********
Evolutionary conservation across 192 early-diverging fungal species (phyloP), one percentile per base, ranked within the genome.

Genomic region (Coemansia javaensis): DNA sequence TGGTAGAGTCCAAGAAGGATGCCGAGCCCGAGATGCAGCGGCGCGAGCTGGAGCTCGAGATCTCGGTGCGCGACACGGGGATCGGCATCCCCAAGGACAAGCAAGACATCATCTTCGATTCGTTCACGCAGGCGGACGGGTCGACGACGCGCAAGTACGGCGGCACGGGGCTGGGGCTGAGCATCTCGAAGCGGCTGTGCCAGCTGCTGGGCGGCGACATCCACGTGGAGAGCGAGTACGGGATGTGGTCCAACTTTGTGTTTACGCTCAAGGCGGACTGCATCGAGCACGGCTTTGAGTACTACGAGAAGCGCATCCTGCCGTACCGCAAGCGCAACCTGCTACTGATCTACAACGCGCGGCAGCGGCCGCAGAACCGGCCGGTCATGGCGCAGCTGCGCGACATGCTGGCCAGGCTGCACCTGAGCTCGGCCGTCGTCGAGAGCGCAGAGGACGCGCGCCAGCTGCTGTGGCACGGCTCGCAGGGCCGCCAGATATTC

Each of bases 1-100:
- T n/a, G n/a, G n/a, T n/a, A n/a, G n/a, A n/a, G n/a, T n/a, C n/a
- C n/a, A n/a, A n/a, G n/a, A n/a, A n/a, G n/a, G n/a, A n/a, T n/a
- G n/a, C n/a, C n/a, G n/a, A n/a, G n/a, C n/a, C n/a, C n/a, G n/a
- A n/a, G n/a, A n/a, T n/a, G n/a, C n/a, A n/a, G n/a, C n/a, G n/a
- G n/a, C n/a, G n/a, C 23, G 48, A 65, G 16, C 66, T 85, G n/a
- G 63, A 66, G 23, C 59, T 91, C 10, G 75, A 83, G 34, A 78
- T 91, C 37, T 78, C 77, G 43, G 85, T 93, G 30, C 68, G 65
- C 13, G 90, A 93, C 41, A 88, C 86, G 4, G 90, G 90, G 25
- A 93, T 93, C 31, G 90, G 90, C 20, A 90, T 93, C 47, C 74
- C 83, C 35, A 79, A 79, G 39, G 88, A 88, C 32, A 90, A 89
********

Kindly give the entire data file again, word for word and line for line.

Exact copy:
Evolutionary conservation across 192 early-diverging fungal species (phyloP), one percentile per base, ranked within the genome.

Genomic region (Coemansia javaensis): DNA sequence TGGTAGAGTCCAAGAAGGATGCCGAGCCCGAGATGCAGCGGCGCGAGCTGGAGCTCGAGATCTCGGTGCGCGACACGGGGATCGGCATCCCCAAGGACAAGCAAGACATCATCTTCGATTCGTTCACGCAGGCGGACGGGTCGACGACGCGCAAGTACGGCGGCACGGGGCTGGGGCTGAGCATCTCGAAGCGGCTGTGCCAGCTGCTGGGCGGCGACATCCACGTGGAGAGCGAGTACGGGATGTGGTCCAACTTTGTGTTTACGCTCAAGGCGGACTGCATCGAGCACGGCTTTGAGTACTACGAGAAGCGCATCCTGCCGTACCGCAAGCGCAACCTGCTACTGATCTACAACGCGCGGCAGCGGCCGCAGAACCGGCCGGTCATGGCGCAGCTGCGCGACATGCTGGCCAGGCTGCACCTGAGCTCGGCCGTCGTCGAGAGCGCAGAGGACGCGCGCCAGCTGCTGTGGCACGGCTCGCAGGGCCGCCAGATATTC

Each of bases 1-100:
- T n/a, G n/a, G n/a, T n/a, A n/a, G n/a, A n/a, G n/a, T n/a, C n/a
- C n/a, A n/a, A n/a, G n/a, A n/a, A n/a, G n/a, G n/a, A n/a, T n/a
- G n/a, C n/a, C n/a, G n/a, A n/a, G n/a, C n/a, C n/a, C n/a, G n/a
- A n/a, G n/a, A n/a, T n/a, G n/a, C n/a, A n/a, G n/a, C n/a, G n/a
- G n/a, C n/a, G n/a, C 23, G 48, A 65, G 16, C 66, T 85, G n/a
- G 63, A 66, G 23, C 59, T 91, C 10, G 75, A 83, G 34, A 78
- T 91, C 37, T 78, C 77, G 43, G 85, T 93, G 30, C 68, G 65
- C 13, G 90, A 93, C 41, A 88, C 86, G 4, G 90, G 90, G 25
- A 93, T 93, C 31, G 90, G 90, C 20, A 90, T 93, C 47, C 74
- C 83, C 35, A 79, A 79, G 39, G 88, A 88, C 32, A 90, A 89